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July 2003-July 2010InteractiveDig Sagalassos
View of the late Roman dwelling in the eastern portico
Found in room 2 was a hearth with amphora remains (center) and the vessel with fetus bones (front).
The vessel with fetus bones

Photos courtesy Sagalassos Archaeological Research Project. Click on images to enlarge.
by Marc Waelkens

The Lower Agora: July 13-19, 2003

Last week, and during previous seasons, we exposed a Byzantine water-supply system (early Byzantine at the earliest). After it had been drawn and photographed, we removed it completely. Its bottom was composed of large, slightly curved terra-cotta tiles placed in a step-like arrangement; the sides and cover were made of mortared rubble. It became clear that this water-supply system was built on top of the collapsed west facade of the Roman baths in the northern part of the agora. It also covered the ruins of the early seventh-century A.D. butchery we discovered last year, indicating that its layout goes back to a period after the mid-seventh century A.D. earthquake. Toward the south, where the Baths' facade is still better preserved, the shops behind the eastern portico of the Lower Agora had clearly been partially destroyed and filled up to create the necessary slope for the flow of the water-supply system, which covered them. The debris upon which the water-supply system had been arranged also contained a round altar dedicated by "the demos" (people) to the sun god Helios.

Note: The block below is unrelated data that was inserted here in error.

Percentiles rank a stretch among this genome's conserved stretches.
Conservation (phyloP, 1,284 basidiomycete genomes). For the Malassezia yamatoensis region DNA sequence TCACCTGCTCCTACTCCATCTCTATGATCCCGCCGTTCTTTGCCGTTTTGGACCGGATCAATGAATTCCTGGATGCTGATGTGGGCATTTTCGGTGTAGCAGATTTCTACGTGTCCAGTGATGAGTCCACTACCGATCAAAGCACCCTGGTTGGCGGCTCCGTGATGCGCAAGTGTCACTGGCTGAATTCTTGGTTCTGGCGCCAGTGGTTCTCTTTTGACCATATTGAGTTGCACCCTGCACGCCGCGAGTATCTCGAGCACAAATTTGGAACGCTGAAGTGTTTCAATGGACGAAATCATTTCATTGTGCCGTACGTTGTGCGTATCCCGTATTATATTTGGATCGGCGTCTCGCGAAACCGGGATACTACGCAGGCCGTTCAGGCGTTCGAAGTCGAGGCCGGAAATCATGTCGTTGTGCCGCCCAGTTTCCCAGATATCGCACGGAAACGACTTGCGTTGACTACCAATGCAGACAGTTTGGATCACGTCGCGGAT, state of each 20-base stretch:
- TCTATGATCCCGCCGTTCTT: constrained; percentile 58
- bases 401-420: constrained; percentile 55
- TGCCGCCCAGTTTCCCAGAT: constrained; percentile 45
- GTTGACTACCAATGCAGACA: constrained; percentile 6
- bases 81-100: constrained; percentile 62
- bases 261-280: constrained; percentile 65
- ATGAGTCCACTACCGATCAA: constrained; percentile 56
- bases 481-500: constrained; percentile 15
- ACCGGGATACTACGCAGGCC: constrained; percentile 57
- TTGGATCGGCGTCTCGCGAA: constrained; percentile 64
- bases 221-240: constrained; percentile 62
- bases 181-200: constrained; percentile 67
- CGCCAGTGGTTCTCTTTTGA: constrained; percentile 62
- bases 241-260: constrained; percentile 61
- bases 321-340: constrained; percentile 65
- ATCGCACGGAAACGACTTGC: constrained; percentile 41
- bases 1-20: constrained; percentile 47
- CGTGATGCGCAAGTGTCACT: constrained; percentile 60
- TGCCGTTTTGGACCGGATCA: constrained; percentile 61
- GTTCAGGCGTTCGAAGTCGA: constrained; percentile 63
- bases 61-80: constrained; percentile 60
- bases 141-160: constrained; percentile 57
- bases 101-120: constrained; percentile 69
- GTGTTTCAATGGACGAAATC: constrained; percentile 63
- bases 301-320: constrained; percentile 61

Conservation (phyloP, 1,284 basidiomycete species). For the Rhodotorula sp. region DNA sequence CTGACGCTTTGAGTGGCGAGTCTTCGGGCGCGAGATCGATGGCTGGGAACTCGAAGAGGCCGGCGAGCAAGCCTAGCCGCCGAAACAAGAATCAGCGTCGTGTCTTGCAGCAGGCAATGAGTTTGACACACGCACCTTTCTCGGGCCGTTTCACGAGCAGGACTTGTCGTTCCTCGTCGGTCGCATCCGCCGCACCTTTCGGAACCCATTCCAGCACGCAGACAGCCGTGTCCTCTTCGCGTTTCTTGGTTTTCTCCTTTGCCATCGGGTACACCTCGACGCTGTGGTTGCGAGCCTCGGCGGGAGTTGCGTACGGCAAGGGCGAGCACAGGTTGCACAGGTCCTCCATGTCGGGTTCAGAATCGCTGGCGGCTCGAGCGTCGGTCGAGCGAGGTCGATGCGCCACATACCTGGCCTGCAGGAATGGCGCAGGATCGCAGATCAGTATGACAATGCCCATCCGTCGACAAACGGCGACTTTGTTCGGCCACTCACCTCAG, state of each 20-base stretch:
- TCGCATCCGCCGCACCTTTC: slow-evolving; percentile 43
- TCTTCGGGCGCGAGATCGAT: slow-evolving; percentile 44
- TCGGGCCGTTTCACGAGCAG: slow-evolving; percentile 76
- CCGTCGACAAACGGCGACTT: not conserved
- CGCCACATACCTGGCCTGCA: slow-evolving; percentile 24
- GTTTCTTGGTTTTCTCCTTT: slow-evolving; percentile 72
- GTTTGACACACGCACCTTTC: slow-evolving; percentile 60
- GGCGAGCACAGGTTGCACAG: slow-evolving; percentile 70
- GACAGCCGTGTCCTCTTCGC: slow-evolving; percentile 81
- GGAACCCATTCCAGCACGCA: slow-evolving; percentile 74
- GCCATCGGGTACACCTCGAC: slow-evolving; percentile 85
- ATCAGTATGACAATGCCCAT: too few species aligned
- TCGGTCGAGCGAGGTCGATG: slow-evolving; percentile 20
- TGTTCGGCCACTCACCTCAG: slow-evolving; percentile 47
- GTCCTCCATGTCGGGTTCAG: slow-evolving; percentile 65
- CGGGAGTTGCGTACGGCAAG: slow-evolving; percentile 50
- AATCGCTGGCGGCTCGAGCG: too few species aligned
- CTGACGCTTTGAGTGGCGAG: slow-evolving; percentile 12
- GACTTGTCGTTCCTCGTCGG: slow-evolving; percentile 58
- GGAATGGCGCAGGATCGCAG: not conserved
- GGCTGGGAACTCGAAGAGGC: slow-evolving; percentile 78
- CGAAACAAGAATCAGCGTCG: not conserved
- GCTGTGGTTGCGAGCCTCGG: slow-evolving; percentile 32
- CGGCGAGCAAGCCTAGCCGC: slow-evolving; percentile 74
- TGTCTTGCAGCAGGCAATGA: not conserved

In our southern excavation trench, the structure of the late Roman-to-early Byzantine dwelling became clearly visible. This had been arranged inside the eastern portico and the shops behind it, a phenomenon known as "encroachment." This dwelling thus far contains four rooms. Room 1, corresponding with the northernmost shop, had a niche in its northeast corner and was accessible from the north. Room 2 was installed in the portico proper and could be entered from the south. It provided access to room 3 in the east and room 4 in the north. Its floor consists for the main part of the limestone slabs from the portico. Its northwestern corner contained a small bench. The material from the last occupation--ceramics from A.D. 450/75 to 550/75; an oil lamp of the mid-sixth century at the earliest; lots of metal objects such as balances, iron plates, handles, hinges; window and vessel glass--points to a final occupation in the third quarter of the sixth century. Room 3 appears to be a kind of corridor east of room 2 installed in the former shops and giving access to room 2 from the west, to room 1 in the south and to room 4 in the north. Toward the end of the week, we found a Corinthian capital--decorated with a nice sphinx figure at its four corners--in the sixth-century abandonment layer. Against the east wall, we discovered the remains of a hearth. Near it were the remains of a locally produced amphora and of a vessel that contained the bones of a human fetus. Stillborn children in antiquity were discarded as waste material, but the presence near the hearth was a kind of shock to us. Room 4, the most northernmost room, spans in width both the former portico and the shops. We have yet to define its northern border.

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